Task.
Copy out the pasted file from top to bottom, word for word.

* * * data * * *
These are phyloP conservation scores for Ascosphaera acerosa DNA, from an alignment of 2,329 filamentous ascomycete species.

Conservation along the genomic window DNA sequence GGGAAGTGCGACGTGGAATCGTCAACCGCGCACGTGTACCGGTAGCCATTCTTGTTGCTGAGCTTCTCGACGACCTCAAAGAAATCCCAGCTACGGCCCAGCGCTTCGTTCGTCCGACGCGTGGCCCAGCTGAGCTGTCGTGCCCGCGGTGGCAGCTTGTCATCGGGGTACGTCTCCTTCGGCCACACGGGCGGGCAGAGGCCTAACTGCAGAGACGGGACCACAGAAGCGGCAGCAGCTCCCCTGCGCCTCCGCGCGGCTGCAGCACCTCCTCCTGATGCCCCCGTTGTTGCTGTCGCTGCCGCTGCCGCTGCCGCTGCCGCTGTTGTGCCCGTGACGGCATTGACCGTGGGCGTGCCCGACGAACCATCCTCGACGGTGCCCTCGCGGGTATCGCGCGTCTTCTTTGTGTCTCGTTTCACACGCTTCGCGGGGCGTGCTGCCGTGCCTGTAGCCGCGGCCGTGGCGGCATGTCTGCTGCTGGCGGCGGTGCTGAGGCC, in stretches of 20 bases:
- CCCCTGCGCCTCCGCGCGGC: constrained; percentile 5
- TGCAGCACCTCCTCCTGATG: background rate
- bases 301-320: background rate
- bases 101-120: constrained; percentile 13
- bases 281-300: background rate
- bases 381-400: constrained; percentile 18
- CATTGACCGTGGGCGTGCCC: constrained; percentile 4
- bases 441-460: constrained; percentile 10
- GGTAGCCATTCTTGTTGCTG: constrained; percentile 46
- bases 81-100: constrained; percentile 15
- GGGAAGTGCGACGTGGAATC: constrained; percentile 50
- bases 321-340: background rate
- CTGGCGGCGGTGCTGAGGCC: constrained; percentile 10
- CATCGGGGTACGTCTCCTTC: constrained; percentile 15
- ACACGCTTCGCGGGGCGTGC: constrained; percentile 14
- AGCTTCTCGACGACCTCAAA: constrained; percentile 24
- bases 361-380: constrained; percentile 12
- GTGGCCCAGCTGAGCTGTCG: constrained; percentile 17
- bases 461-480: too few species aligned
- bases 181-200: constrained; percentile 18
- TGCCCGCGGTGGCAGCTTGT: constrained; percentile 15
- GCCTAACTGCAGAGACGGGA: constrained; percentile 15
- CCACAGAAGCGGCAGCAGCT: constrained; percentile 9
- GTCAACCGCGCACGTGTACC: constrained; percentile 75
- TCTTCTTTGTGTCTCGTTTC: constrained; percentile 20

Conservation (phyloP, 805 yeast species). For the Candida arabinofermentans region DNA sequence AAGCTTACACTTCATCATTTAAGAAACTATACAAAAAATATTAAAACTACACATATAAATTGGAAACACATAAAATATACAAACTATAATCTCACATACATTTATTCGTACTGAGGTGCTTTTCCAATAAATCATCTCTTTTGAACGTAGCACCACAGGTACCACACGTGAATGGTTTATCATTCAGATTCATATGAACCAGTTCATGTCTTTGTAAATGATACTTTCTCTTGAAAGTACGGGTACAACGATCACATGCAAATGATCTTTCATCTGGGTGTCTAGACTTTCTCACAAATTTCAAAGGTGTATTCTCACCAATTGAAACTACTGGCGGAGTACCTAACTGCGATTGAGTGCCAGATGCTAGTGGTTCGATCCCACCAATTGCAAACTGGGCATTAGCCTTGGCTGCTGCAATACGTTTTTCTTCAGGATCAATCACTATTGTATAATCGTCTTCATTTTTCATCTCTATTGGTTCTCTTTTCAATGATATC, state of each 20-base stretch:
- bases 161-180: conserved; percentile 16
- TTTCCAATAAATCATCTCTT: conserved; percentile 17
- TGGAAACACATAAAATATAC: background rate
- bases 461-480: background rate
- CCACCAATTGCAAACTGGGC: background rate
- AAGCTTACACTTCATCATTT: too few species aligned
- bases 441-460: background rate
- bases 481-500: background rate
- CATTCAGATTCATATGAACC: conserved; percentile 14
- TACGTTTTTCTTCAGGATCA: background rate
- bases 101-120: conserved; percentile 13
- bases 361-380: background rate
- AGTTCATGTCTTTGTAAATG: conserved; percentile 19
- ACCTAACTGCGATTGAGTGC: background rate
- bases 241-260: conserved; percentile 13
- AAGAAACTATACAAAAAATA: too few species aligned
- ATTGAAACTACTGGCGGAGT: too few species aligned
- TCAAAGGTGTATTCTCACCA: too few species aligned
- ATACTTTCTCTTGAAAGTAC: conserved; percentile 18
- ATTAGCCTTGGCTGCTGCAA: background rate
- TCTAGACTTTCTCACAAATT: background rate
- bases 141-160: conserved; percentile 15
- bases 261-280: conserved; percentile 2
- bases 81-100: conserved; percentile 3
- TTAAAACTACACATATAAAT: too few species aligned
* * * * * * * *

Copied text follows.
These are phyloP conservation scores for Ascosphaera acerosa DNA, from an alignment of 2,329 filamentous ascomycete species.

Conservation along the genomic window DNA sequence GGGAAGTGCGACGTGGAATCGTCAACCGCGCACGTGTACCGGTAGCCATTCTTGTTGCTGAGCTTCTCGACGACCTCAAAGAAATCCCAGCTACGGCCCAGCGCTTCGTTCGTCCGACGCGTGGCCCAGCTGAGCTGTCGTGCCCGCGGTGGCAGCTTGTCATCGGGGTACGTCTCCTTCGGCCACACGGGCGGGCAGAGGCCTAACTGCAGAGACGGGACCACAGAAGCGGCAGCAGCTCCCCTGCGCCTCCGCGCGGCTGCAGCACCTCCTCCTGATGCCCCCGTTGTTGCTGTCGCTGCCGCTGCCGCTGCCGCTGCCGCTGTTGTGCCCGTGACGGCATTGACCGTGGGCGTGCCCGACGAACCATCCTCGACGGTGCCCTCGCGGGTATCGCGCGTCTTCTTTGTGTCTCGTTTCACACGCTTCGCGGGGCGTGCTGCCGTGCCTGTAGCCGCGGCCGTGGCGGCATGTCTGCTGCTGGCGGCGGTGCTGAGGCC, in stretches of 20 bases:
- CCCCTGCGCCTCCGCGCGGC: constrained; percentile 5
- TGCAGCACCTCCTCCTGATG: background rate
- bases 301-320: background rate
- bases 101-120: constrained; percentile 13
- bases 281-300: background rate
- bases 381-400: constrained; percentile 18
- CATTGACCGTGGGCGTGCCC: constrained; percentile 4
- bases 441-460: constrained; percentile 10
- GGTAGCCATTCTTGTTGCTG: constrained; percentile 46
- bases 81-100: constrained; percentile 15
- GGGAAGTGCGACGTGGAATC: constrained; percentile 50
- bases 321-340: background rate
- CTGGCGGCGGTGCTGAGGCC: constrained; percentile 10
- CATCGGGGTACGTCTCCTTC: constrained; percentile 15
- ACACGCTTCGCGGGGCGTGC: constrained; percentile 14
- AGCTTCTCGACGACCTCAAA: constrained; percentile 24
- bases 361-380: constrained; percentile 12
- GTGGCCCAGCTGAGCTGTCG: constrained; percentile 17
- bases 461-480: too few species aligned
- bases 181-200: constrained; percentile 18
- TGCCCGCGGTGGCAGCTTGT: constrained; percentile 15
- GCCTAACTGCAGAGACGGGA: constrained; percentile 15
- CCACAGAAGCGGCAGCAGCT: constrained; percentile 9
- GTCAACCGCGCACGTGTACC: constrained; percentile 75
- TCTTCTTTGTGTCTCGTTTC: constrained; percentile 20

Conservation (phyloP, 805 yeast species). For the Candida arabinofermentans region DNA sequence AAGCTTACACTTCATCATTTAAGAAACTATACAAAAAATATTAAAACTACACATATAAATTGGAAACACATAAAATATACAAACTATAATCTCACATACATTTATTCGTACTGAGGTGCTTTTCCAATAAATCATCTCTTTTGAACGTAGCACCACAGGTACCACACGTGAATGGTTTATCATTCAGATTCATATGAACCAGTTCATGTCTTTGTAAATGATACTTTCTCTTGAAAGTACGGGTACAACGATCACATGCAAATGATCTTTCATCTGGGTGTCTAGACTTTCTCACAAATTTCAAAGGTGTATTCTCACCAATTGAAACTACTGGCGGAGTACCTAACTGCGATTGAGTGCCAGATGCTAGTGGTTCGATCCCACCAATTGCAAACTGGGCATTAGCCTTGGCTGCTGCAATACGTTTTTCTTCAGGATCAATCACTATTGTATAATCGTCTTCATTTTTCATCTCTATTGGTTCTCTTTTCAATGATATC, state of each 20-base stretch:
- bases 161-180: conserved; percentile 16
- TTTCCAATAAATCATCTCTT: conserved; percentile 17
- TGGAAACACATAAAATATAC: background rate
- bases 461-480: background rate
- CCACCAATTGCAAACTGGGC: background rate
- AAGCTTACACTTCATCATTT: too few species aligned
- bases 441-460: background rate
- bases 481-500: background rate
- CATTCAGATTCATATGAACC: conserved; percentile 14
- TACGTTTTTCTTCAGGATCA: background rate
- bases 101-120: conserved; percentile 13
- bases 361-380: background rate
- AGTTCATGTCTTTGTAAATG: conserved; percentile 19
- ACCTAACTGCGATTGAGTGC: background rate
- bases 241-260: conserved; percentile 13
- AAGAAACTATACAAAAAATA: too few species aligned
- ATTGAAACTACTGGCGGAGT: too few species aligned
- TCAAAGGTGTATTCTCACCA: too few species aligned
- ATACTTTCTCTTGAAAGTAC: conserved; percentile 18
- ATTAGCCTTGGCTGCTGCAA: background rate
- TCTAGACTTTCTCACAAATT: background rate
- bases 141-160: conserved; percentile 15
- bases 261-280: conserved; percentile 2
- bases 81-100: conserved; percentile 3
- TTAAAACTACACATATAAAT: too few species aligned